Classical Central Park—The Jupiter Symphony Chamber Players performs in Central Park as part of the Naumburg Orchestral Concert Series, the oldest free outdoor concert series in the United States. The band performs Friedrich Dotzauer’s “Cello Quintet in D minor, Op. 134,” Johann Sebastian Bach’s “Piano Concerto in D minor” and Felix Mendelssohn’s “Octet in E-flat major, Op. 20.” Central Park, Naumburg Bandshell, 72nd Street Cross-Drive, 212-501-7809 or www.naumburgconcerts.org; 7:30 p.m., Free.
Wednesday, July 7
Stand-up Comedy—Legendary comedienne Joan Rivers presents an evening of her newest and most outrageous riffs on Hollywood, pop culture, celebrities and awards show fashions. The Laurie Beechman Theatre, 407 W. 42nd St., 212-352-3101; 9 p.m., $30 plus $15 food or drink minimum.
Prohibited—The Museum of the City of New York transforms its terrace into a sizzling speakeasy. Enjoy live music by The Moonlighters while sipping cocktails that were popular during the Prohibition era. At that time, juice, sugar, water or bitters were typically added to the bootleg or smuggled alcohol to mask the bad taste and poor quality. Former borough historian Cal Jones provides free tours of the exhibit America’s Mayor: John V. Lindsay and the Reinvention of New York. Museum of the City of New York, 1220 Fifth Ave., 212-534-1672; 6 p.m., $15.
Samurai Play—Japanese Director Yukio Ninagawa returns to Lincoln Center with a production of Musashi, a play about a rivalry between fictional Japanese fighters Musashi and Kojiro. Musashi is part of the Lincoln Center Festival 2010, a collection of plays, musicals, dances and more that continues until July 25. David H. Koch Theater, 20 Lincoln Center Plaza, 212-870-5570; 7:30 p.m., $35 to $100.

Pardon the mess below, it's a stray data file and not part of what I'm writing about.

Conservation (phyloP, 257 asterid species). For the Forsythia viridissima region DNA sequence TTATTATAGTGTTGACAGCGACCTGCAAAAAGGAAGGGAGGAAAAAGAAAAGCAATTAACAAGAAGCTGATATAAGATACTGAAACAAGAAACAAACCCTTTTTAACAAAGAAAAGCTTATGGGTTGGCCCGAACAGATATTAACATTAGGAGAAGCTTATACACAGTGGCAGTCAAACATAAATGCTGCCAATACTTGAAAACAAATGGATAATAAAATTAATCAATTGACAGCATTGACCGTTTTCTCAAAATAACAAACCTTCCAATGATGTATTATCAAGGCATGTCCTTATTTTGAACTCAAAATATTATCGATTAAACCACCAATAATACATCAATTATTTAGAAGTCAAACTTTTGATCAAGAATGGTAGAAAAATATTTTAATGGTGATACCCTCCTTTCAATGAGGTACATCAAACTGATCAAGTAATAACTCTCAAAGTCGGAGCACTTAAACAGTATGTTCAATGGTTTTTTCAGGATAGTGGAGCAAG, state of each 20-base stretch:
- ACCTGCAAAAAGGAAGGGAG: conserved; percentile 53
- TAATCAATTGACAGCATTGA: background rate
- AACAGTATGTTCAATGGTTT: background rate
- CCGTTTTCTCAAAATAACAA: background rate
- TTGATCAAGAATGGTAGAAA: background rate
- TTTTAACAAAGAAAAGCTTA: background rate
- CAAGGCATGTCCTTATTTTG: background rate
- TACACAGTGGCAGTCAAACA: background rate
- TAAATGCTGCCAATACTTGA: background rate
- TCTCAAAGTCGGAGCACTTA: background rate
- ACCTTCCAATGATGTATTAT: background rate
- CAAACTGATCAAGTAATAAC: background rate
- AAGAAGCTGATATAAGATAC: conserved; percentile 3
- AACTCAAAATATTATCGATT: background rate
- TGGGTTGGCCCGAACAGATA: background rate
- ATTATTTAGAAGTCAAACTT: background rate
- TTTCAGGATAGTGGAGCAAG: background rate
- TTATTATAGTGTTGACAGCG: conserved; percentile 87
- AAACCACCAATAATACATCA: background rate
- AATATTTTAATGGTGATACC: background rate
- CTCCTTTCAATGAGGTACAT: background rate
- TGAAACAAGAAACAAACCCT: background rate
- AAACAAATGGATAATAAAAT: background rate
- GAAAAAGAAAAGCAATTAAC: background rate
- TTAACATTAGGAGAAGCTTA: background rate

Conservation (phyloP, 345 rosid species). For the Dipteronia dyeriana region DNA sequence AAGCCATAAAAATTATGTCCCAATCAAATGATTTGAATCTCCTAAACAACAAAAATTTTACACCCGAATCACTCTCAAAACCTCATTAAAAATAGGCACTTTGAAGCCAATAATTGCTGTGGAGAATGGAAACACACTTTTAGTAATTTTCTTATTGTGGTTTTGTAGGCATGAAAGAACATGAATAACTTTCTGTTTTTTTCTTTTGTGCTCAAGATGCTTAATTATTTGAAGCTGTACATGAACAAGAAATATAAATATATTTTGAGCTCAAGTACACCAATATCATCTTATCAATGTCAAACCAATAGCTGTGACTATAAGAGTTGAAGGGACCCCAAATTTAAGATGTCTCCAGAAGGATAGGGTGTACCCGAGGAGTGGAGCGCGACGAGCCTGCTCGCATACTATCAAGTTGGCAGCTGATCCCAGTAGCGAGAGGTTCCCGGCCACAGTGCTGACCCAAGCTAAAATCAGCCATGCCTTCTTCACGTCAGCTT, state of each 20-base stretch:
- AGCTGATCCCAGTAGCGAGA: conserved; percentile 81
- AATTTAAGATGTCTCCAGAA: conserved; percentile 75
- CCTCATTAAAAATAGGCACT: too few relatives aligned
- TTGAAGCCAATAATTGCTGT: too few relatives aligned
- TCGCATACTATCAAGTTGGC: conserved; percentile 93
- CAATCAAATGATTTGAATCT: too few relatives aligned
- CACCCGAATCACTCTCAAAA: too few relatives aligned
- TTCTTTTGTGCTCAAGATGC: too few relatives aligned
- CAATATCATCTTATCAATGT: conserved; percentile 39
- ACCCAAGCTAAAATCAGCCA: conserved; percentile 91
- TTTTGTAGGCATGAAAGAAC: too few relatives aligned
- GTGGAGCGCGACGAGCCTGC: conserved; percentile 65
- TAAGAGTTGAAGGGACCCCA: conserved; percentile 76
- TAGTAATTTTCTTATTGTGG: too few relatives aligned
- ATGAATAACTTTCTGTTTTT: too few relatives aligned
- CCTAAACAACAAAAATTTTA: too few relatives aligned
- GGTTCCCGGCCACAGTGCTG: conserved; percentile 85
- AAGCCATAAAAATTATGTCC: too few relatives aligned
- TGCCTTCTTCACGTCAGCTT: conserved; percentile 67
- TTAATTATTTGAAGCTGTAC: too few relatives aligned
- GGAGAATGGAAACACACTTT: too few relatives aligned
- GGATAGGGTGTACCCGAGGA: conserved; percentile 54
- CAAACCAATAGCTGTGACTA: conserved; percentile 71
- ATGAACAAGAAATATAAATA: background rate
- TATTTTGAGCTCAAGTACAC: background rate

Movies and More—The annual “Summer on the Hudson” festival kicks off with a series of movies under the stars. Pack a picnic, bring a blanket and lose yourself in Neverending Story as the sun sets over the Hudson River. Other upcoming events include kayaking, yoga, peewee soccer and basketball. Movie screens at Pier I in Riverside Park South, West 70th Street at the Hudson River, 212-408-0219, www.riversideparkfund.org; 8:30 p.m., Free.
Wonderful Hector Coris—Acclaimed cabaret vocalist Hector Coris presents one of the final New York City performances of his solo show Life is Wonderful, which earned him the 2010 MAC Award for Outstanding Male Vocalist. Don’t Tell Mama, 343 W. 46th St., 212-757-0788 or www.donttellmamanyc.com; 7 p.m., $14 with a two-drink minimum.
Thursday, July 8
Young Tappers—Tap City Intensive, where tap students from across the country take classes taught by a star-studded faculty, presents Tap Future, by students attending the Tap City Intensive. Symphony Space, 2537 Broadway, 212-864-5400; 7 p.m., $12 to $22.
Shakespeare’s Parking Lot—The Drilling Company presents Shakespeare’s Love’s Labours Lost as part of its Shakespeare in the Park(ing) Lot series. Love’s Labours Lost will be preformed every Thursday through Saturday until July 28, and is directed by Kathy Curtis. Municipal Parking Lot, corner of Ludlow and Broome Streets, 212-873-9050 or www.drillingcompany.org; 8 p.m., Free.
Hip Hop—CityParks Kids continues its summer 2010 programming with a hip-hop performance by Secret Agent 23 Skidoo. Morningside Park, 123rd Street and Morningside Avenue, 212-360-8359; 10:30 a.m., Free.
Balkan Band—The Jewish Museum’s Summer Nights series continues with Ansambl Mastika, one of New York’s best Balkan bands. The band draws its music from Europe, the Mediterranean basin and the Middle East. The Jewish Museum, 1109 Fifth Ave., 212-423-3337; 7:30 p.m., $12 to $15.